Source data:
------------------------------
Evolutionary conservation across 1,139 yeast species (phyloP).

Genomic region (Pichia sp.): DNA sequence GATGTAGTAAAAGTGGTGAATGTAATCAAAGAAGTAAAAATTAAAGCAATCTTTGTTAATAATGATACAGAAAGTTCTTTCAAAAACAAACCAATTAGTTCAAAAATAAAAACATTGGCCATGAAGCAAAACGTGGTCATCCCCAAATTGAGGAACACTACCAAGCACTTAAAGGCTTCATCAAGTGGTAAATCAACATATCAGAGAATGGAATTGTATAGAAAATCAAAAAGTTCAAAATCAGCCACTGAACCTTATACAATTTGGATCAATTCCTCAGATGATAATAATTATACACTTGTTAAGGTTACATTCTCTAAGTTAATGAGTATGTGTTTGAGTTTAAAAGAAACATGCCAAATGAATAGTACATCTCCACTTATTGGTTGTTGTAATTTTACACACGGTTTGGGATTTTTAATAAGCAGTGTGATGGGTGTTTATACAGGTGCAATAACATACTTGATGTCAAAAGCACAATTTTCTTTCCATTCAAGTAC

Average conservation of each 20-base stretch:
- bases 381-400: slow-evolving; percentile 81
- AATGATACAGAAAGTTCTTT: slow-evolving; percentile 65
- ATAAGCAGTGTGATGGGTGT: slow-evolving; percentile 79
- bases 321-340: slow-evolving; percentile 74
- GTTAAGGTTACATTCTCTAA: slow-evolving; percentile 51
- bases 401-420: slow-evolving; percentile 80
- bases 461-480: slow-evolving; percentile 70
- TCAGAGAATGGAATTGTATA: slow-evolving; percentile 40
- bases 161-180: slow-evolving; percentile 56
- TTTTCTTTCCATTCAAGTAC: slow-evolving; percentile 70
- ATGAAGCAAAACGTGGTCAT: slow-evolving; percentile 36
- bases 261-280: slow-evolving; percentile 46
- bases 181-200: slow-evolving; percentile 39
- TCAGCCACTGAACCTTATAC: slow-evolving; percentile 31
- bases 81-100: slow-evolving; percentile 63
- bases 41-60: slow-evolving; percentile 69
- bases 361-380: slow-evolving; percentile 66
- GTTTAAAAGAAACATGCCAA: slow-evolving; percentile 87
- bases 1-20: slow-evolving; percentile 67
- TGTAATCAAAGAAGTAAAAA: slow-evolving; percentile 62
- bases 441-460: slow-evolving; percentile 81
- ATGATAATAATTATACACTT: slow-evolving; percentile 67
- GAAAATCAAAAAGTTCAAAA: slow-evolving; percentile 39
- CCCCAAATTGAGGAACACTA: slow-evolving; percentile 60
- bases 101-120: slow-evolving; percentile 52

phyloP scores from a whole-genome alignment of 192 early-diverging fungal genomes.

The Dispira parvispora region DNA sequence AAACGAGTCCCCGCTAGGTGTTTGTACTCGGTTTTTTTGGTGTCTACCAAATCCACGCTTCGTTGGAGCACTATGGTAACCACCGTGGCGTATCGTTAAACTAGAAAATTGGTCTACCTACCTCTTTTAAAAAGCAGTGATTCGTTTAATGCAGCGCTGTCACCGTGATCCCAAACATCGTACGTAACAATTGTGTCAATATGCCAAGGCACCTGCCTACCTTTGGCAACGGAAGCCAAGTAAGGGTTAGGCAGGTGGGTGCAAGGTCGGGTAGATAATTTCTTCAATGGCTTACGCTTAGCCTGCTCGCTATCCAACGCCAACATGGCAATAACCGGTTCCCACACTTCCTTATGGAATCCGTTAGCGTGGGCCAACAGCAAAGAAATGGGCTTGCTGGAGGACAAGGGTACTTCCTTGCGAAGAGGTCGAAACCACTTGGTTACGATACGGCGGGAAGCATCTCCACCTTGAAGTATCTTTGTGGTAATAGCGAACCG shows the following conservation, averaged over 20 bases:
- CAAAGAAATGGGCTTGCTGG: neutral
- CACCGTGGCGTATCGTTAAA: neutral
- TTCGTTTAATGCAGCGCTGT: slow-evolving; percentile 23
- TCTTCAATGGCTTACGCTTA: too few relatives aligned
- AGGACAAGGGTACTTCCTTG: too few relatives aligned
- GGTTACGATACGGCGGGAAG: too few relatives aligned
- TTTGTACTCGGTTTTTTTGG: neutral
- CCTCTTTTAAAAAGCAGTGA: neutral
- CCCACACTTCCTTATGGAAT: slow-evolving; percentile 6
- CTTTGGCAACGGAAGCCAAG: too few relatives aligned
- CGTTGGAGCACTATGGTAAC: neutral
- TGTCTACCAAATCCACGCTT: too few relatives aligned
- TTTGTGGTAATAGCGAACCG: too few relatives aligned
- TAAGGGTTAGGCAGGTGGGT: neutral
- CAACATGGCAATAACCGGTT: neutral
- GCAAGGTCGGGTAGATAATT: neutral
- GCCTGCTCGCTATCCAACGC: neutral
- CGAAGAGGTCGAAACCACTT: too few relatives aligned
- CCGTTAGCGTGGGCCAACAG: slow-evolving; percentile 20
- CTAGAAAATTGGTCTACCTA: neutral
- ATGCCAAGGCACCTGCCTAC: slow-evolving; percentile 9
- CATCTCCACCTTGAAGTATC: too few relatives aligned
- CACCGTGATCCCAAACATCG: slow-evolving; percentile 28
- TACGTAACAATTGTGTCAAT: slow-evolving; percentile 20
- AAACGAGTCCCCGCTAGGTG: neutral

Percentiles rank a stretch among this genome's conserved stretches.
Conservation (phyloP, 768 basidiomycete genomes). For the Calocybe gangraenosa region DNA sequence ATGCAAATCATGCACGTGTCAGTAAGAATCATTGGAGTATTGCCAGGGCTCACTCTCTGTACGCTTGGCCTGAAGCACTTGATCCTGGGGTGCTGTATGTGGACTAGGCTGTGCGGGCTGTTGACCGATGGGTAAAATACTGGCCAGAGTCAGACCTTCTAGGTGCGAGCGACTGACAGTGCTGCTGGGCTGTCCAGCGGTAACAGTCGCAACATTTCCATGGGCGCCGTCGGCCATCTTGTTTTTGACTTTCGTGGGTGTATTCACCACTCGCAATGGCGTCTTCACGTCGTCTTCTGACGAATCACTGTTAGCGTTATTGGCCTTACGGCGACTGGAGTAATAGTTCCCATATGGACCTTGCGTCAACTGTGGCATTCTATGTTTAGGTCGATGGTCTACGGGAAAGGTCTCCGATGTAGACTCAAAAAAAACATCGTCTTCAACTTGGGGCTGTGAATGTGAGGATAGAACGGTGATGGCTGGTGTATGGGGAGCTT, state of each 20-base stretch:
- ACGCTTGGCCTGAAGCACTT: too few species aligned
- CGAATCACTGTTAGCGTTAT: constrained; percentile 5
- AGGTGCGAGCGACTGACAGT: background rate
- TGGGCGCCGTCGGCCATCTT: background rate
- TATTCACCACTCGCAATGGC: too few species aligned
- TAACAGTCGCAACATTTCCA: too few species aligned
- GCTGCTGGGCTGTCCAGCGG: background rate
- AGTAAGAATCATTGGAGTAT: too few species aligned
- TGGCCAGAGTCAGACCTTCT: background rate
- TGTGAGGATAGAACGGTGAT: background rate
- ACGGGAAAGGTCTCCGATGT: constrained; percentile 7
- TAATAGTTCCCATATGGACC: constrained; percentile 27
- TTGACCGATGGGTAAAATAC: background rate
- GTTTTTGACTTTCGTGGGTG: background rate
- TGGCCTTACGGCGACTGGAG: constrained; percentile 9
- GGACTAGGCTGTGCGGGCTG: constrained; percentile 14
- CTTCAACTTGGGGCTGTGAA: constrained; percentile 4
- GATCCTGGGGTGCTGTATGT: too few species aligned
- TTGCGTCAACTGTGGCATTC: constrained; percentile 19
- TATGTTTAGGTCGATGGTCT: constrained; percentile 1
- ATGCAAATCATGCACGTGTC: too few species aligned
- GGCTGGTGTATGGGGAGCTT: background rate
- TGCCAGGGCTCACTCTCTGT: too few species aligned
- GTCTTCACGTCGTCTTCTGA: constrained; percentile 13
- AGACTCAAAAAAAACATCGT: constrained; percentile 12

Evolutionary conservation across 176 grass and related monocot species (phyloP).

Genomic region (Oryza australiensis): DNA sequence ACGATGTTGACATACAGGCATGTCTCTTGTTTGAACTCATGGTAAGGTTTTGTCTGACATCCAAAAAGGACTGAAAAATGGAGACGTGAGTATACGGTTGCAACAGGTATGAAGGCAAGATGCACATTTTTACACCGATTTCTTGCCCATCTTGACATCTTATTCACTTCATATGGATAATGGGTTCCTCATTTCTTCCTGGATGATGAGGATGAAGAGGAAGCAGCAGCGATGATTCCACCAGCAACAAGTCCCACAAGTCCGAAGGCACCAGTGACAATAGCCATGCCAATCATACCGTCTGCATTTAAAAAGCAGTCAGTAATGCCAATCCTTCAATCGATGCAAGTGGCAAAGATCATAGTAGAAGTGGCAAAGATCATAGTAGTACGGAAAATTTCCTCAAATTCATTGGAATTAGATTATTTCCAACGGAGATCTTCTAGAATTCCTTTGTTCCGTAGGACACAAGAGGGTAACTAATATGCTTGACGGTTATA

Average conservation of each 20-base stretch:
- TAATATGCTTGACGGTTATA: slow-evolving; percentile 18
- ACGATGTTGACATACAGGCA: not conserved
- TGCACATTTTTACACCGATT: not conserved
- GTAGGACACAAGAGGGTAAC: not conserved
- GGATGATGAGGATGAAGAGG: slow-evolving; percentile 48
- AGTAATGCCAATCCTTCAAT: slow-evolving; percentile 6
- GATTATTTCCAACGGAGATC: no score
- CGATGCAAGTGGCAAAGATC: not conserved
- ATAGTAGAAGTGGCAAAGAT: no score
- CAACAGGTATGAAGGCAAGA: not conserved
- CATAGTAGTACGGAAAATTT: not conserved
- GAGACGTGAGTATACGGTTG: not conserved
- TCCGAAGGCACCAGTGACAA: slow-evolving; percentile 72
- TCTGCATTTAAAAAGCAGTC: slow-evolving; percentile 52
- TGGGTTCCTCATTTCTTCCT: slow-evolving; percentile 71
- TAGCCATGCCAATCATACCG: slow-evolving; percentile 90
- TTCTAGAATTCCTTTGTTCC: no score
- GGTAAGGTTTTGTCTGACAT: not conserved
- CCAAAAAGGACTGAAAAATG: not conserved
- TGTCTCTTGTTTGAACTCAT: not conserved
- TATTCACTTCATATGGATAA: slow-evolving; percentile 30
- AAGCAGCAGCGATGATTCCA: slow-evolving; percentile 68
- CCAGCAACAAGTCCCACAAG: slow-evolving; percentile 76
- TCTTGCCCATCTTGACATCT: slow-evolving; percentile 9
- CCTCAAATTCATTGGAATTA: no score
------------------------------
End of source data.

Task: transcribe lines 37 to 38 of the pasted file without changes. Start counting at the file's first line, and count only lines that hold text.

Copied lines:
- TTTGTACTCGGTTTTTTTGG: neutral
- CCTCTTTTAAAAAGCAGTGA: neutral